Both my sister and I agree that this is one of the best trips we've ever had in terms of relaxation. I also have to add here that we had the most awesome guide ever. He asked us to call him Do (and channeled a bit of Fraulein Maria by doing the Do Re Mi Fa So to emphasise the point, ha ha). He actually told us that he's not really keen on his job as a tour guide, but despite that he took real good care of us, had the same definition for punctuality as the both of us which made everyone happy.

The End.

THE SUBCONSCIOUS MIND AT IT'S BEST

Over the past twelve to thirteen years, I've mostly been a light sleeper, unless I'm not feeling well, where I could sleep *like a dead log for hours and hours. I also happen to wake up with the sun - even in a darkened room, alas, although this makes waking up in the mornings extremely easy, much to the envy of those who often oversleep.

On Friday morning, however, I found it incredibly **difficult to wake up. The gentle tune of AC Newman's Prophets woke me up with a start at 6:15 am. I groaned as I hit the snooze button. (I do this every morning, but on most days, I'm usually really awake by 6:15 am. I hit the snooze button to fool myself that I'm getting an extra 10 minutes of sleep. Somehow, this actually works wonders)

Reluctantly, I got up, but found my toothbrush missing from it's holder. I looked under the holder, behind the place where the toothpaste was kept and even inside the bathroom sink to no avail (I had once lost a toothbrush, and it was found much later inside the bathroom sink although there was no way it could ever go there by itself) Resigned that I had lost my toothbrush, I went looking for a new one, and realised something was really wrong when I was inside a shop which had rows and rows of toothbrushes in many different designs on the shelves. And then AC Newman sang again.

Turns out, my ten minute snooze had my subconscious mind trying to convince me that if I couldn't get up and get to work on time, I could always give the excuse that my toothbrush went missing and I had to get a new one from the shop!

*  My parents often used to say this about people who could sleep so well that they are oblivious to the happenings around them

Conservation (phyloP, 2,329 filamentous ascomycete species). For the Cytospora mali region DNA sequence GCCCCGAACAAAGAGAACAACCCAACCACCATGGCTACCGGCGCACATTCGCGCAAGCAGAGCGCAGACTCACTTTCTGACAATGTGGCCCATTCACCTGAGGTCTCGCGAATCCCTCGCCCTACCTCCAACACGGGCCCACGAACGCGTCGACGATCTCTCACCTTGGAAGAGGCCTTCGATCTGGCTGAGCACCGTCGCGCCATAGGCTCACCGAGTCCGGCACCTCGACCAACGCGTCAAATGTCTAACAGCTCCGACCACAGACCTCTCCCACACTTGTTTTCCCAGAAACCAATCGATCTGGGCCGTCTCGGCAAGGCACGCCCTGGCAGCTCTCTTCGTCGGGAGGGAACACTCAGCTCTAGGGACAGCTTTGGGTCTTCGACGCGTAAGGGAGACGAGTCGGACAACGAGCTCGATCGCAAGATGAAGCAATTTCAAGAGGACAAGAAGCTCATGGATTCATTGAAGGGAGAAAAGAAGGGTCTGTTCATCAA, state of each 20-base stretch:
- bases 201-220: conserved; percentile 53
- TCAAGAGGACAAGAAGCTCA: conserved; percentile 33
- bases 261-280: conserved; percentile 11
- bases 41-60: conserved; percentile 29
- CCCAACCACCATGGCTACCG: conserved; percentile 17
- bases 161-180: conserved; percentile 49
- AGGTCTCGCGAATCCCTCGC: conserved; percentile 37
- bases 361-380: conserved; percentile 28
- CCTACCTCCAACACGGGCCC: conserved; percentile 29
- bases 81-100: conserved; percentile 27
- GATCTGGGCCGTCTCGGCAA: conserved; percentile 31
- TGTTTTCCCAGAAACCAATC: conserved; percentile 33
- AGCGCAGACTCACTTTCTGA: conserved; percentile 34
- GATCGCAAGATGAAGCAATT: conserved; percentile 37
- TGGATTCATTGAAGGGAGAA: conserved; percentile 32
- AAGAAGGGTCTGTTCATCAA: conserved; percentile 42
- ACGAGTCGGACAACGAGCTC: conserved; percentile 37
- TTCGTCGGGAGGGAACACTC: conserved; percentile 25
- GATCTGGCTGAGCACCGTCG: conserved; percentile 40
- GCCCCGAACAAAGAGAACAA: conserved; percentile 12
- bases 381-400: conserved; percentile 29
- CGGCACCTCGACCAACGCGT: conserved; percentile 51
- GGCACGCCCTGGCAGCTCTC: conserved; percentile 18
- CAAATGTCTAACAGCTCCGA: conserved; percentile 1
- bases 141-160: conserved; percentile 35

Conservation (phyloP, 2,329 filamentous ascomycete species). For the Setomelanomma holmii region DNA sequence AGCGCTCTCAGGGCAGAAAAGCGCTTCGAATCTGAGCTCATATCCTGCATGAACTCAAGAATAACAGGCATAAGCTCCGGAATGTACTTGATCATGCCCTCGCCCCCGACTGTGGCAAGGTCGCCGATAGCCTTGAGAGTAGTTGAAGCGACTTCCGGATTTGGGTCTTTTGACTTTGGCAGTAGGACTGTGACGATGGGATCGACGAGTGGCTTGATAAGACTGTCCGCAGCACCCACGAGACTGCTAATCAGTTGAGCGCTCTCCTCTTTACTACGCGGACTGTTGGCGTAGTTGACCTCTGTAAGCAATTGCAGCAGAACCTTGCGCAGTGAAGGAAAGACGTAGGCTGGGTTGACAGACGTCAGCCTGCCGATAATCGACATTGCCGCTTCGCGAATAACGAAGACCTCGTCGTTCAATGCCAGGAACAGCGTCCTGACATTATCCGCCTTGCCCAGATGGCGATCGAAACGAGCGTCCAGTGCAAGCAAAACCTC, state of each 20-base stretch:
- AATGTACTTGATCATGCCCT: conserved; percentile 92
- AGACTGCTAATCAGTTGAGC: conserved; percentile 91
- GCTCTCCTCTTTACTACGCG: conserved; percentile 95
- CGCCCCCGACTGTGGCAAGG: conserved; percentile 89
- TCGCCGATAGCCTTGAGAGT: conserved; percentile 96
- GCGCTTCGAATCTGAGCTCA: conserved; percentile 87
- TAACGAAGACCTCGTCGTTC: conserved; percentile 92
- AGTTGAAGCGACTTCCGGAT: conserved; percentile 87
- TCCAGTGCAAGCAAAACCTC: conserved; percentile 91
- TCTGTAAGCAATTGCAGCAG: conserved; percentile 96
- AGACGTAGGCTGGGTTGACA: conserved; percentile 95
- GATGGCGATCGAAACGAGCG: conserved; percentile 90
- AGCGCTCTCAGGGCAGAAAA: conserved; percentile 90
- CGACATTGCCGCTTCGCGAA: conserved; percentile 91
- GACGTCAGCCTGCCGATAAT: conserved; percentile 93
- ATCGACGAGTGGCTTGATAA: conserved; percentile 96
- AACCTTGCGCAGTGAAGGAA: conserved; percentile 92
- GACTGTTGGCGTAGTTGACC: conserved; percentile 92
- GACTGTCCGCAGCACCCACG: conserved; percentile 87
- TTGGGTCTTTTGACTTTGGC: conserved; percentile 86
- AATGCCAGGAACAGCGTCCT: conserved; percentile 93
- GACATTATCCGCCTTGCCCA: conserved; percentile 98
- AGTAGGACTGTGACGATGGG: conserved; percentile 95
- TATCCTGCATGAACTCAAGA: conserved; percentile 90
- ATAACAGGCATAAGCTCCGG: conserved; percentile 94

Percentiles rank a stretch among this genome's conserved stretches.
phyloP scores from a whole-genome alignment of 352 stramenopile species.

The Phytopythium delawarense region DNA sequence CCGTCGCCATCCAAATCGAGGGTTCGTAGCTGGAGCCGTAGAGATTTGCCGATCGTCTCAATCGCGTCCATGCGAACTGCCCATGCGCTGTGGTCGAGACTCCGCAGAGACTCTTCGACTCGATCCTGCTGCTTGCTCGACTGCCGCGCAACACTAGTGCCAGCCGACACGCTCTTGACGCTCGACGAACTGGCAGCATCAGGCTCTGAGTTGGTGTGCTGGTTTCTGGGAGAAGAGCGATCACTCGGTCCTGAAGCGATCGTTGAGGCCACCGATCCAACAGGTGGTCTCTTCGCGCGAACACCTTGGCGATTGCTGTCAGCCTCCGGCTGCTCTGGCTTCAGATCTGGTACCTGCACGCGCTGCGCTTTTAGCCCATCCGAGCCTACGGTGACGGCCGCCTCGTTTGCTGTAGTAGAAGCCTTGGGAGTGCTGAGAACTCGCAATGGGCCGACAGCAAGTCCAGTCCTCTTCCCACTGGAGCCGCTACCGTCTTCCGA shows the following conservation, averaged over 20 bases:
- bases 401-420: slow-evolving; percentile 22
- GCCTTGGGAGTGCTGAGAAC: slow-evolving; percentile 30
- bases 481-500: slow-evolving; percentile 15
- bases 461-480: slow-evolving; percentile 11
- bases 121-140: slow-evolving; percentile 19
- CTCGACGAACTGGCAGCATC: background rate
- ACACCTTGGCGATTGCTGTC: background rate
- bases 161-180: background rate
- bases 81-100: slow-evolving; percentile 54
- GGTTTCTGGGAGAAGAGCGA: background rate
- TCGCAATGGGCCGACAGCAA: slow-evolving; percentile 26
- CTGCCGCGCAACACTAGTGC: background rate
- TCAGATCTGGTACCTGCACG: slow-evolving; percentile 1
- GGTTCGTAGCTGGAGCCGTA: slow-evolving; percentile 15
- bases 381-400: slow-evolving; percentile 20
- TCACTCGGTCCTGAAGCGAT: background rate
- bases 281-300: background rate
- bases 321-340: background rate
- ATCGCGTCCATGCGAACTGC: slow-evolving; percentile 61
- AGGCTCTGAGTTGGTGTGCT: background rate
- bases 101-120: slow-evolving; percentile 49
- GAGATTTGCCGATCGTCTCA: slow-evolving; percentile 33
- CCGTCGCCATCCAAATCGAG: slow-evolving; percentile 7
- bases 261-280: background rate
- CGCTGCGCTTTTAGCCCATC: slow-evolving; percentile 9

** Due to the flu medicine I had taken the night before. I only took it after 10 pm, and the effects had not fully worn off by the time I had to wake up.

Thursday, September 22, 2011

Random Thoughts

1. It just hit me that I haven't done any random posts in awhile. And no, I can't explain why either...

2. I actually thought I had escaped unscathed from the flu that came visiting recently. I managed to get some rest and actually got better. This morning, however, I found myself sneezing violently again.

3. Which is worse? Having a colleague ask you if you are greying (at the age of 31), or finding out that the 'grey' is actually white paint that splashed onto your hair while you were investigating a problem with the particular paint?


Sunday, September 18, 2011

AND WHERE IS THAT AGAIN?

Around two years ago, a rather spiffy gadget walked into my life and ever since then, things seem so much clearer. My life suddenly had direction. And the gadget? (Drumrolls please! The GPS unit. Ha ha) 

Now, I've had a friend of a friend say that GPS usage makes you stop thinking as you try to make your way to a certain destination, and although I am the kind of person who is all for thinking, I just cannot toss the GPS unit away. You see, in the old days (before google maps and all), if I had to go somewhere new, I'd pick up the street directory and study it like I was going to sit for an exam using it's contents, copy important directions down neatly and store the copy as well as the original map in the car. One day before having to make the journey, I'd take the car, and the map and the copy, as well as the whole family and we'd all ply the route together to get it right before I attempted it on my own the next day or so. This method worked fine most of the time, but there was once, even with the one day before trial route, when I took the wrong ramp, realised it a bit too late and ended up in a long road to nowhere and didn't know how to turn back. I stopped at a petrol station to ask for the way back to not much help as the man at the petrol station himself wasn't sure which way I had to take. Thank goodness I had a colleague who knew the area well and he guided me out of the road to nowhere (it was actually leading to this place called Jinjang) via phone.